What is lex Christi? The expression lex Christi is a Latin phrase that means “the law of Christ” (1 Cor. 9:21; Gal. 6:2). It is the expression chosen by Timothy P. Yates1 to designate the framework that he has developed for thinking about the reality of Christ’s rule over the universe. I would like to explain the framework briefly and show something of its usefulness in theology and Christian living.2
Let us begin with a central feature of lex Christi. It is the principle that God’s character is displayed in his law. God is righteous. Therefore, his law displays his righteousness: “Righteous are you, O Lord, and right are your rules” (Ps. 119:137). His righteousness is fulfilled in Christ, and then also in us by faith in Christ. God’s universal rule over the world also displays his righteousness.
Next, the ten commandments are a summary of God’s righteousness. A closer look at the commandments shows that each of them reflects God’s character. Each commandment reveals more prominently a distinct attribute of God. Here is a list (Table 1).
Table 1: The Ten Commandments and Attributes of God
As a result, the attributes of God are also displayed at a creaturely level when human beings keep God’s commandments. Each commandment can serve as a perspective on human life, and also on God’s universal rule in Christ.
Expanding the summary
Now we may proceed to explain the framework in more detail, beginning with its relation to Jesus and the Great Commission.
The rule of Christ
We who are Christian believers have become disciples of Jesus Christ. What does that mean? It means that we should pay attention to what he teaches. We find a summary of his teaching in the Great Commission:
And Jesus came and said to them, “All authority in heaven and on earth has been given to me. Go therefore and make disciples of all nations, baptizing them in the name of the Father and of the Son and of the Holy Spirit, teaching them to observe all that I have commanded you. And behold, I am with you always, to the end of the age.”Matt. 28:18-20 ESV
Jesus initially spoke these words to the eleven disciples (verse 16). But he indicated that his teaching should be passed on (verse 20). So these words come also to you and me today.
Jesus’ directions in verses 19-20 are motivated by verse 18 (note the word “therefore” near the beginning of verse 19). Verse 18 indicates that Jesus has “all authority in heaven and on earth.” It “has been given to” him from the Father. Jesus exercises comprehensive rule. And this rule is also the rule of the Father. Eph. 1:19-23, which further explains Jesus’ authority, indicates that Jesus is seated “at his [the Father’s] right hand in the heavenly places.” The position at the Father’s right hand shows that the Father and Jesus both rule (Ps. 110:1). We may infer that this rule also includes the Holy Spirit, who is God, together with the Father and the Son.
This rule of God is a continuation and a fulfillment of the reign of God in the Old Testament:
The Lord has established his throne in the heavens,Ps. 103:19 ESV
and his kingdom rules over all.
This rule of God, now fulfilled in Christ, provides the basis and power for being disciples.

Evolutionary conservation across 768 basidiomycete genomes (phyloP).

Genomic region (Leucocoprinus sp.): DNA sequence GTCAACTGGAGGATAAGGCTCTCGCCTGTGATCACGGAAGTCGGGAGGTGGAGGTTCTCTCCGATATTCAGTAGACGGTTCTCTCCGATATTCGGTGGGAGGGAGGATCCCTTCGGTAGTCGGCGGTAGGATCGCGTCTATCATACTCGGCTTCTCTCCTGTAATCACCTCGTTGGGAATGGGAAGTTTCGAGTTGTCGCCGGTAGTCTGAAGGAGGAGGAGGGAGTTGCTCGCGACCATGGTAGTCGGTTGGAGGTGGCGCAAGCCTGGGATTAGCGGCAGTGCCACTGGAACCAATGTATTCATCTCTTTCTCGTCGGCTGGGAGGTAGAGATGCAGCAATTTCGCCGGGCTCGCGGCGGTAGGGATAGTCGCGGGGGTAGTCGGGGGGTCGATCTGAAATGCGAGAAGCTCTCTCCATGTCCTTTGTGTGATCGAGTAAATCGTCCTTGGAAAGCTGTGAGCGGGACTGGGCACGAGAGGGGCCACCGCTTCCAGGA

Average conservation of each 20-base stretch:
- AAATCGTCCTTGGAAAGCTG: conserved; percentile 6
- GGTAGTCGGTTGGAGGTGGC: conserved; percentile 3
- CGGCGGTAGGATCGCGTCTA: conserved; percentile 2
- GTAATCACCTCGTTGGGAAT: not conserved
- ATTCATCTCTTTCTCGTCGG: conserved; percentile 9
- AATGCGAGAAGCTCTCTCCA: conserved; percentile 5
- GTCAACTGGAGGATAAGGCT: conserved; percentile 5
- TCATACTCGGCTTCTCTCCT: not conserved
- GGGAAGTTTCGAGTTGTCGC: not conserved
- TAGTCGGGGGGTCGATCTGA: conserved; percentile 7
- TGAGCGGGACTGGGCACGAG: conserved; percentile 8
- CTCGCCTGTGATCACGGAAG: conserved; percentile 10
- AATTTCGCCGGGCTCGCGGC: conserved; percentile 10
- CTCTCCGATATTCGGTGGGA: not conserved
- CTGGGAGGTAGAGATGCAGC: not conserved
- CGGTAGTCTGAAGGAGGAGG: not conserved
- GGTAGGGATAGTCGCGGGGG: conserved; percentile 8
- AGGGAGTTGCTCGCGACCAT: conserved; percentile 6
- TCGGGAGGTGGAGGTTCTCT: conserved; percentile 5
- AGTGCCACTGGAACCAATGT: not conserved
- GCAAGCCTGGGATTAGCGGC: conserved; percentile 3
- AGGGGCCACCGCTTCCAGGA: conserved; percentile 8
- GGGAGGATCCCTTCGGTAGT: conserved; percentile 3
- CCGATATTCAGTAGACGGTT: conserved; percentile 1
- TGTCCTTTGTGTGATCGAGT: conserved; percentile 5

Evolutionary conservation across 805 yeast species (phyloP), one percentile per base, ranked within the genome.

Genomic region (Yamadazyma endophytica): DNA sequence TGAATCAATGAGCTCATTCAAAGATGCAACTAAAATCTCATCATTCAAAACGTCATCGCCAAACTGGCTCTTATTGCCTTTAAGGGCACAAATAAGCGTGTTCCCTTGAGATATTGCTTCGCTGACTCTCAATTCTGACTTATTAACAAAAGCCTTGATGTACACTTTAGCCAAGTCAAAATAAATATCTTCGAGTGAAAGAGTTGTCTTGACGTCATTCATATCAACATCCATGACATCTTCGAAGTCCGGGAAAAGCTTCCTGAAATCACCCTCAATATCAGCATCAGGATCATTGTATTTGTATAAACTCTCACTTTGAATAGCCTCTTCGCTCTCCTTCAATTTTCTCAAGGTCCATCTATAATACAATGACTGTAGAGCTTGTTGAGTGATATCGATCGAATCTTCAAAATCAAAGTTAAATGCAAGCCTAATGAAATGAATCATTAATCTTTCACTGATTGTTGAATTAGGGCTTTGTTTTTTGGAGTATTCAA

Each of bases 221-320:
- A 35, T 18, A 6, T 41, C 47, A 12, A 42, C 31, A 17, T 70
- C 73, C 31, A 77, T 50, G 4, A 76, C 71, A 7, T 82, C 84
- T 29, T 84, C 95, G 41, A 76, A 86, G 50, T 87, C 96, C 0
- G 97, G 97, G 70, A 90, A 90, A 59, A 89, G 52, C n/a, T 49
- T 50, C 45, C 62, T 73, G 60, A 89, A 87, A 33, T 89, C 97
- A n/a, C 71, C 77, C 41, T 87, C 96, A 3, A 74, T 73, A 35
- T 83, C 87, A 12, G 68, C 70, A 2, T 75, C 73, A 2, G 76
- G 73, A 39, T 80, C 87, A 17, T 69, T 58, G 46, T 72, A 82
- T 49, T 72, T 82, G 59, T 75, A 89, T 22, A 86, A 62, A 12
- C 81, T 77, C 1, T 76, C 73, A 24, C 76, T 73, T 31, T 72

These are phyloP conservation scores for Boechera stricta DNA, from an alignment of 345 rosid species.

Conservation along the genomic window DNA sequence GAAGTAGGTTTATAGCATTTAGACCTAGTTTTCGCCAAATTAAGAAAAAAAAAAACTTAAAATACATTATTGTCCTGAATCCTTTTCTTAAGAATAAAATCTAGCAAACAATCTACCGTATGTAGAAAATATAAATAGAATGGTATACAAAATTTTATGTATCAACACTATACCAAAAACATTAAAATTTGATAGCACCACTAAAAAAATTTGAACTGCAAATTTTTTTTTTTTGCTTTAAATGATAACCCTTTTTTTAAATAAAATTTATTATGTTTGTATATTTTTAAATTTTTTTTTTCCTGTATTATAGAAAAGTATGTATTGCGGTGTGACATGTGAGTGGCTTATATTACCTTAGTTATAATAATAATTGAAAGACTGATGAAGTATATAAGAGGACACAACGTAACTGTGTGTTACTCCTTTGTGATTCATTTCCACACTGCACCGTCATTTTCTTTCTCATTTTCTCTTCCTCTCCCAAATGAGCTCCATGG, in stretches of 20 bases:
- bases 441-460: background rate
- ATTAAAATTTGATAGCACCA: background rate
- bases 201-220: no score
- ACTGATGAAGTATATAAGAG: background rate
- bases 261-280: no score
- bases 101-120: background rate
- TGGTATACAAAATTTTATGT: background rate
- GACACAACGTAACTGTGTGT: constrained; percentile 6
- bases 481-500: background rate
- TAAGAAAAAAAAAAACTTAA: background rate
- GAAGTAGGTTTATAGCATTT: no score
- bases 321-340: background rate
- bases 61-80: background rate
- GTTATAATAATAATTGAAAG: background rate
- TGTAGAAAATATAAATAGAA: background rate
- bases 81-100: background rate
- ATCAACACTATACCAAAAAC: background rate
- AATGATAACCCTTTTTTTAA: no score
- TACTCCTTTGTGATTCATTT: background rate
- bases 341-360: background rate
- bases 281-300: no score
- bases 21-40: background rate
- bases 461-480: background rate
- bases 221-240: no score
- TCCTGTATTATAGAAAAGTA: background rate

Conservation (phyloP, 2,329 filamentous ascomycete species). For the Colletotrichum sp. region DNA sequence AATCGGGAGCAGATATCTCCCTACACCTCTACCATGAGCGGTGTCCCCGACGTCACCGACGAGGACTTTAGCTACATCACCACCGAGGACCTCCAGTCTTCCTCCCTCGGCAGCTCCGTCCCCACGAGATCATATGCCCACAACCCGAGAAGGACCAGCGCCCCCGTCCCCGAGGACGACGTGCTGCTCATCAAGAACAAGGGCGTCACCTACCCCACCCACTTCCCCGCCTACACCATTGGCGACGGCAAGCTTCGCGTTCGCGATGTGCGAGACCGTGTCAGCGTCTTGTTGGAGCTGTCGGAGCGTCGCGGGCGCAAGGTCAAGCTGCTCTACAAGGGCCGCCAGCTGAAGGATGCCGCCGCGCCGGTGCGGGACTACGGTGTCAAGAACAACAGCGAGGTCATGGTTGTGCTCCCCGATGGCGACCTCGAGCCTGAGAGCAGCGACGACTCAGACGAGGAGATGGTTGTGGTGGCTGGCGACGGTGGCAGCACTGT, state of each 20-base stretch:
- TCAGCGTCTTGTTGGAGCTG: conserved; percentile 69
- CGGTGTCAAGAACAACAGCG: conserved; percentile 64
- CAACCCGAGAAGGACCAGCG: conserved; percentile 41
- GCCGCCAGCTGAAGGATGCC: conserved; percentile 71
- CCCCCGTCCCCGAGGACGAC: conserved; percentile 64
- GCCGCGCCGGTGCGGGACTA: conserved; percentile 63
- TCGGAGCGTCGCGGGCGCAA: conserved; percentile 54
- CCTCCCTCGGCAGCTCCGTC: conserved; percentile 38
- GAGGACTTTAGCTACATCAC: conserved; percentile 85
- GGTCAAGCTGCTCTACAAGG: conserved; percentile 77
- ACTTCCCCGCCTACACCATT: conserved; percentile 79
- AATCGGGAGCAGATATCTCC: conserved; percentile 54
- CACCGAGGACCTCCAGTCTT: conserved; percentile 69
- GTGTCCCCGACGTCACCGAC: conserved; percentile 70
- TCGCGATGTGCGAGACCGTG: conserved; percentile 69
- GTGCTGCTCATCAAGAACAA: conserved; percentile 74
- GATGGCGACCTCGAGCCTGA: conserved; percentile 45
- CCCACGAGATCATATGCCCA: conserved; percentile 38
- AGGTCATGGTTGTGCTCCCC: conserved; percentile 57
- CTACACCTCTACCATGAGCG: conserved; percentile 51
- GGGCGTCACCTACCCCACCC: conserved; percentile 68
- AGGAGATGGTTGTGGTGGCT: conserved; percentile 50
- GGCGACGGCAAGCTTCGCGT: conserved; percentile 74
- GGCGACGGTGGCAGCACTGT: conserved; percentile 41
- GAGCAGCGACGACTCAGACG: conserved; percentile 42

According to Matt. 28:19-20, discipleship has several aspects. One is that we are to be baptized. Baptism has a rich significance. Among other things, it indicates by an outward sign that we belong to God’s people and that we are disciples. Second, we are to receive Jesus’s teaching, which includes everything that he has commanded (verse 20). Third, we are actually to observe all that he commanded. We are to carry it out in our lives.
Obedience to commandments is not the basis for salvation. Jesus’ obedience is the basis. His completed work includes bearing the guilt of our sins on the cross (1 Pet. 2:24). He has already completed that work when he speaks in Matt. 28:18-20. We do not enter into salvation on the basis of works of obedience, but simply by placing our trust in Christ and in his work (Acts 16:31; Rom. 10:9-10). As the resurrected Christ, he now has been given “all authority …” (Matt. 28:18). One of the fruits and consequences of salvation is that people begin to obey his commandments. The commandments have an integral role. In verse 20 Jesus promises to be “with you always, to the close of the age.” His presence and his fellowship with us empower our life of being disciples.
The significance of the ten commandments
How does Jesus’ teaching relate to the ten commandments? In his teaching, Jesus confirms the divine authority of the Old Testament (Matt. 5:17-20; 19:4-5; Luke 24:44-49; John 10:35). He also reaffirms the ten commandments, as a summary of the Old Testament law (Matt. 5:17-20; 19:18-19; 22:40). So let us consider the ten commandments. The text of the commandments is found in Ex. 20:1-17. We can give a brief summary of each commandment, as indicated in Table 2.
Table 2: The Ten Commandments and Their Summaries
What about Ex. 20:1-2? These verses are not themselves a commandment, but are the preface to the ten commandments. We need to make sure that we do not forget verses 1-2, because they provide the framework and background for appreciating the commandments. They indicate who God is (“I am the Lord your God”) and what gracious deeds he has already done for his people (“who brought you out of the land of Egypt, out of the house of slavery”). These truths motivate obedience to the ten commandments.